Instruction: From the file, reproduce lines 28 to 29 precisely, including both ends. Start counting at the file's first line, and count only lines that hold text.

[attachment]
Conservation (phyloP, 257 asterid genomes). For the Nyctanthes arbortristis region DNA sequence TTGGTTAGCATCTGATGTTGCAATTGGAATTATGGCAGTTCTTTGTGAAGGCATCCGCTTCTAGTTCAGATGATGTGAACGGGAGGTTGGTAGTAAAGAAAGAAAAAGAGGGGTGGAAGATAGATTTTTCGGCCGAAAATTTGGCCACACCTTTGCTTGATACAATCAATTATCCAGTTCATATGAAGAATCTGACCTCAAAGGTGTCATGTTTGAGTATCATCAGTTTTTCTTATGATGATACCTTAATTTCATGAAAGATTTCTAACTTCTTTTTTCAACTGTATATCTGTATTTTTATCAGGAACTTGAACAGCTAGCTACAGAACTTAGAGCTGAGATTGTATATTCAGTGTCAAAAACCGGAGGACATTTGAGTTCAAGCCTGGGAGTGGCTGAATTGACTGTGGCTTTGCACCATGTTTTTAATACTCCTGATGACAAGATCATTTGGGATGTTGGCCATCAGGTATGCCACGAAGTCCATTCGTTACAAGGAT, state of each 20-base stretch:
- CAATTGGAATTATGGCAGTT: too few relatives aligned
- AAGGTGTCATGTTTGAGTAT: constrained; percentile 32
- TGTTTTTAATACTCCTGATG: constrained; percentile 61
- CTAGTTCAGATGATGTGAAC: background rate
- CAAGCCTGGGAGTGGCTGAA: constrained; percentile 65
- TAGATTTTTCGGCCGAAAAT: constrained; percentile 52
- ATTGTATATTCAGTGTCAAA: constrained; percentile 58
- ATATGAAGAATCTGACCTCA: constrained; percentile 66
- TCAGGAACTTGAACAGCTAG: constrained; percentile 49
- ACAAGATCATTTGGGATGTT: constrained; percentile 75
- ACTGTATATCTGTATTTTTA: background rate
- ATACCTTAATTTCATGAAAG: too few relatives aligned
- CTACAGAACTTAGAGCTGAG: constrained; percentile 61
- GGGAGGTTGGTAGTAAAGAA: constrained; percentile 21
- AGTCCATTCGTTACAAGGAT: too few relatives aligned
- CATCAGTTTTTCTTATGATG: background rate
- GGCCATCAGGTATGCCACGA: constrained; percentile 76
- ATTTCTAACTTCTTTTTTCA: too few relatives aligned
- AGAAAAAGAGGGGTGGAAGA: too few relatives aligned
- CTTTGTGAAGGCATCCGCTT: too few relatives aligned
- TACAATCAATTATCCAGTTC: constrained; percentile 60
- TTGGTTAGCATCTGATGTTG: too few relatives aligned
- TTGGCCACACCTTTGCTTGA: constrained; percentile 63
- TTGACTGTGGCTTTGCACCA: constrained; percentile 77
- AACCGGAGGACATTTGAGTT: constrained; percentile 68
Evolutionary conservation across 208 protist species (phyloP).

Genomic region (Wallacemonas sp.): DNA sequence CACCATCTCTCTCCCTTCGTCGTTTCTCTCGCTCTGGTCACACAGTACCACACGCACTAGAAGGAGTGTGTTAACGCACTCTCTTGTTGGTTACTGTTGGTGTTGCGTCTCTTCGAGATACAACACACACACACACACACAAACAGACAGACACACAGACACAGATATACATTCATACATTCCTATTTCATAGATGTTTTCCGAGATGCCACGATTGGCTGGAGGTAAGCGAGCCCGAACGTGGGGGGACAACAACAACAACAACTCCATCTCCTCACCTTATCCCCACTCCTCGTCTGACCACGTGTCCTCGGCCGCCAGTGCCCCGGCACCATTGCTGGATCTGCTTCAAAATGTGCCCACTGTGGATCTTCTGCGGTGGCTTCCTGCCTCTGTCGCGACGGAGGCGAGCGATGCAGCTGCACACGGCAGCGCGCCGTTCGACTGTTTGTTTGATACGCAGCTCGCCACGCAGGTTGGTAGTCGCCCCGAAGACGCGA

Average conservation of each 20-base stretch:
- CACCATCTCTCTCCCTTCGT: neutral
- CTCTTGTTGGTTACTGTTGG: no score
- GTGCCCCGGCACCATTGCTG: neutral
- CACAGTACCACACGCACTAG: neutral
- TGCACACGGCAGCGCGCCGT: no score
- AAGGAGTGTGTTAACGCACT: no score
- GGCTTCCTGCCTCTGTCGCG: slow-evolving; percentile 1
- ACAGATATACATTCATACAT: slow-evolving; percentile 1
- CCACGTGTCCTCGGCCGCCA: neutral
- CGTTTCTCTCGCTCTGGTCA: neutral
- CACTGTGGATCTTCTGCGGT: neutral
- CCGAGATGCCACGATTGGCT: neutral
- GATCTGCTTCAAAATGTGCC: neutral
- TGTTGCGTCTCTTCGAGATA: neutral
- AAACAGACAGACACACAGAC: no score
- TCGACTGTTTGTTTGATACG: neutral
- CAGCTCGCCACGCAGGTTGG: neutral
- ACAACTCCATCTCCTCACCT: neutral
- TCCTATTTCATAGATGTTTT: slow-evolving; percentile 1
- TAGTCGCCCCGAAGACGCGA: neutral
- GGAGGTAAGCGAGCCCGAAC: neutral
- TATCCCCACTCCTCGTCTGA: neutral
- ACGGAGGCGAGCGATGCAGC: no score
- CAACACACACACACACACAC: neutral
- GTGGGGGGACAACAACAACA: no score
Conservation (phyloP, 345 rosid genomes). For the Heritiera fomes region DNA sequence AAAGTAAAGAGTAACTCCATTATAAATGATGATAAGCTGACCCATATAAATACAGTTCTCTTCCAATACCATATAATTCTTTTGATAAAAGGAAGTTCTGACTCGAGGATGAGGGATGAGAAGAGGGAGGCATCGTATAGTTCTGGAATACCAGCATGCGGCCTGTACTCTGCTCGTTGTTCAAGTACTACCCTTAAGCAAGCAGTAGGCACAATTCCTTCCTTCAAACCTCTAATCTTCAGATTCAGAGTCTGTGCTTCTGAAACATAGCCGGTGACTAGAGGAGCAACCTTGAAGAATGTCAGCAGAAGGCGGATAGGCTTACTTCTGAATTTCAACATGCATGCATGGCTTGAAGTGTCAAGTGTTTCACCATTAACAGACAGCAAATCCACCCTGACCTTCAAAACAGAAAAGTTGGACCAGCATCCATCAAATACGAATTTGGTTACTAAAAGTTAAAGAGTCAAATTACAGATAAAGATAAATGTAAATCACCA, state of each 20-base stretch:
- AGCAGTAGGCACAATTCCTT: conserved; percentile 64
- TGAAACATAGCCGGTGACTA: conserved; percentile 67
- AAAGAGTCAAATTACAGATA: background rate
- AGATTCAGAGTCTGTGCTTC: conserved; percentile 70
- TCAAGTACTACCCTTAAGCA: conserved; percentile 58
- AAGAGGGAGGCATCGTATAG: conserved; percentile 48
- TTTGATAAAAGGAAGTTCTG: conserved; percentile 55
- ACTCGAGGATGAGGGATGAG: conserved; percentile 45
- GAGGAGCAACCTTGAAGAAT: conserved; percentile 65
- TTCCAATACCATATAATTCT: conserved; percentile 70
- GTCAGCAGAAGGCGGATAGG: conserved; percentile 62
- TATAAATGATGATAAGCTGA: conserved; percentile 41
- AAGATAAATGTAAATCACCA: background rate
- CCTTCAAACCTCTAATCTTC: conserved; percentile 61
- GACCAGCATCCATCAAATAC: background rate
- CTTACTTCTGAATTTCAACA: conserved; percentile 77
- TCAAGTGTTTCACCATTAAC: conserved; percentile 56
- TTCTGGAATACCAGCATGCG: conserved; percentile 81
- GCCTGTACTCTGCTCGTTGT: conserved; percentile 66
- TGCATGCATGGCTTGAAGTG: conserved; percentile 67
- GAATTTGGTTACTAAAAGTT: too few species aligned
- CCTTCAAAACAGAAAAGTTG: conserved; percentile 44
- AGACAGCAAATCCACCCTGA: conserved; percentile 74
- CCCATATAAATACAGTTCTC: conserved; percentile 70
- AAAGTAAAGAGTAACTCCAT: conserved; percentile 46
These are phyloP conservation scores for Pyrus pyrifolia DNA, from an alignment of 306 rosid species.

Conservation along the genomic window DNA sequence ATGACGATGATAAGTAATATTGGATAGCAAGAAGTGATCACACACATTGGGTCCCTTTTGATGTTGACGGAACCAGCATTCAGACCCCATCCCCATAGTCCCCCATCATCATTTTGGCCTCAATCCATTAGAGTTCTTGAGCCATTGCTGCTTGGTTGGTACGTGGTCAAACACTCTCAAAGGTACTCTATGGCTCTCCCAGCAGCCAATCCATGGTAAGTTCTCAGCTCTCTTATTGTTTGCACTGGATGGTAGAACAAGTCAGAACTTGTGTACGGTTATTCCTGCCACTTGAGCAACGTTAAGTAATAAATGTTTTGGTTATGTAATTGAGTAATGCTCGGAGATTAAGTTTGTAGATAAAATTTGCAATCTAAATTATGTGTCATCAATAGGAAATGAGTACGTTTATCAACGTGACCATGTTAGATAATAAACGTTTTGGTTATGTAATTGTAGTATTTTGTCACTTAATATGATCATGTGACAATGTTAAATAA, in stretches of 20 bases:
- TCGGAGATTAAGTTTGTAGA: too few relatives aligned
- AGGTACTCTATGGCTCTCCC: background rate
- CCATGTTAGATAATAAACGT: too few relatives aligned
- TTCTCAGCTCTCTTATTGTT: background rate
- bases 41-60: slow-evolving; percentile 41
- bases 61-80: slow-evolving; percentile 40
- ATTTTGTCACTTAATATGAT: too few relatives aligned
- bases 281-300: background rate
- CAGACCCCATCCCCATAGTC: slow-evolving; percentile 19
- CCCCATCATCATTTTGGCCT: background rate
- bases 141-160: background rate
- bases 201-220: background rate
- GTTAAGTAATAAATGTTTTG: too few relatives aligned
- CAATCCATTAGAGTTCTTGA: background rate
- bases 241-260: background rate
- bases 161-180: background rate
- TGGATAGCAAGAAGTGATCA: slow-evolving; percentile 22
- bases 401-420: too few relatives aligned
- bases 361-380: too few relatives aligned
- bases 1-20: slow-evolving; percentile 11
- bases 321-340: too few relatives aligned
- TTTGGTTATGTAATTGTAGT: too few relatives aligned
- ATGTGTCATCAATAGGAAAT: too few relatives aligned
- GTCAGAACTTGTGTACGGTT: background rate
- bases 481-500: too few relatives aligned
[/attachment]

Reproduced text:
Genomic region (Wallacemonas sp.): DNA sequence CACCATCTCTCTCCCTTCGTCGTTTCTCTCGCTCTGGTCACACAGTACCACACGCACTAGAAGGAGTGTGTTAACGCACTCTCTTGTTGGTTACTGTTGGTGTTGCGTCTCTTCGAGATACAACACACACACACACACACAAACAGACAGACACACAGACACAGATATACATTCATACATTCCTATTTCATAGATGTTTTCCGAGATGCCACGATTGGCTGGAGGTAAGCGAGCCCGAACGTGGGGGGACAACAACAACAACAACTCCATCTCCTCACCTTATCCCCACTCCTCGTCTGACCACGTGTCCTCGGCCGCCAGTGCCCCGGCACCATTGCTGGATCTGCTTCAAAATGTGCCCACTGTGGATCTTCTGCGGTGGCTTCCTGCCTCTGTCGCGACGGAGGCGAGCGATGCAGCTGCACACGGCAGCGCGCCGTTCGACTGTTTGTTTGATACGCAGCTCGCCACGCAGGTTGGTAGTCGCCCCGAAGACGCGA

Average conservation of each 20-base stretch: